Mutations of our Genes

As I sat in class attentively listening to a lecture on the replication of DNA in the process of cell division I could not help but think about how this very process, occurring countless times, might be very destroying my body at that very moment. Most of the trillions of cells in our body need to divide to survive and grow their respective tissues and organs. With each cell division and/or nuclei division comes the need for DNA replication. The cell first begins to grow and mature, then at a point it decides it needs to divide, creating more cells. To do so the first step is DNA replication, taking place in the S phase of interphase, so that once the nucleus divides in half the resulting daughter cells contain equal and full amounts of genetic information.

The process of DNA replication consists of copying every gene into a second identical chromosome therefore creating double the genetic information in the cell. There are so many genes amongst the 23 chromosomes that need to be copied and our body is not 100% perfect so it is inevitable that our body will make a mistake in the copying process. These mistakes happen at a very low rate, but they can still be present. Once these occur the body has ways to get rid of the mistakes so they are not harmful to the body. They cell may be signaled to undergo apoptosis, instructed cell suicide, or the DNA can be repaired by an enzyme. These repair enzymes recognize structural imperfections between improperly genes in the DNA, cutting out the wrong ones and correcting them so that the right ones are in their place. But some replication errors make it past these mechanisms, thus becoming permanent mutations.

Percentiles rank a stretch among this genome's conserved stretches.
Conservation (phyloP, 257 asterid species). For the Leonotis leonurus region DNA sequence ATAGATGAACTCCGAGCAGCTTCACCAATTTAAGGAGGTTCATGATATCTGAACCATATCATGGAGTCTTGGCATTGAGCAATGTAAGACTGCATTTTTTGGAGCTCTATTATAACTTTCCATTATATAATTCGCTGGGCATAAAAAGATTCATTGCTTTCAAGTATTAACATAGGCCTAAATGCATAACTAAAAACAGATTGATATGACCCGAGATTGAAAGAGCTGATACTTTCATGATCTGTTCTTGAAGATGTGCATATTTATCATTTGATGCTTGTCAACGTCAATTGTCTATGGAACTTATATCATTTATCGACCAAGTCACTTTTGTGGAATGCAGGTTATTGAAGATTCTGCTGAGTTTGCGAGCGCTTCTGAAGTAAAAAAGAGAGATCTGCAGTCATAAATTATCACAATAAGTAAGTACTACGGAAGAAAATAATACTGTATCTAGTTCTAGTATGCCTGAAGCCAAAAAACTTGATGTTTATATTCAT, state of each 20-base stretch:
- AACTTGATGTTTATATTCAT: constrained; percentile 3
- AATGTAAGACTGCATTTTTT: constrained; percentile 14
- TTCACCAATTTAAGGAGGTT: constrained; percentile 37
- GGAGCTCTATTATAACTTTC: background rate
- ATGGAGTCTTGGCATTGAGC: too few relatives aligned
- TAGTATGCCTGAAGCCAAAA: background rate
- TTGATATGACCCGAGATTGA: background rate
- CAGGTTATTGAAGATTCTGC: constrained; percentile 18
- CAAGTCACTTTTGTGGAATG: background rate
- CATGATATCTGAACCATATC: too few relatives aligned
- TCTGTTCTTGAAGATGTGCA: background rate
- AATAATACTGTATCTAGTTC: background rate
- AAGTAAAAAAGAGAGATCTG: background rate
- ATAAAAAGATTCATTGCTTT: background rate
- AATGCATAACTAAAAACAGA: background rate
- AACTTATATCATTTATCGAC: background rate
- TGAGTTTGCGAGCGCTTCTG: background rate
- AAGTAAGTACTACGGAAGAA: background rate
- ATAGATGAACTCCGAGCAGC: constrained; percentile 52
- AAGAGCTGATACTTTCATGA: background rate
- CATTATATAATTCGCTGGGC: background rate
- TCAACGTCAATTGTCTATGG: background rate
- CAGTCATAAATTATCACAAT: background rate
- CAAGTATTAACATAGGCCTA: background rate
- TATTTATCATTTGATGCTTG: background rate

These permanent mutations build up in the body and are what lead to an estimated 6000 different diseases, including all varieties of cancers. Because of the rarity of these mistakes they most often seriously affect the body at older ages. Over time the body accumulates more and more of these abnormalities so there is a higher risk for disease, this is why there is a higher rate of cancer in older people than there is in those of younger ages. It is believed by researchers that if genetic mutations causing disease were eliminated as risk factors for death then humans would regularly live 100 years or more. One reasons humans have such a long life span, even with the mutations, is because each cell is programmed to divide 45-55 times before it is too old to continue this process. This division occurs so that our defective or dead cells may be replaced, in return extending our life span.

So with this understanding that I may potentially have multiple new mutations each day because of the large number of mitotic cycles I undergo given of my body’s current stage in growth, it is easy to comprehend the intrigue in the thought that a cell division happening right now in my body could be devastating. Although these mistakes are natural and little can be done about them it is still somewhat of an odd and unsettling thought that life threating errors could be and are happening to some of the cells in my body everyday, even as I study the very topic.

About Mr. Mohn

Biology Teacher

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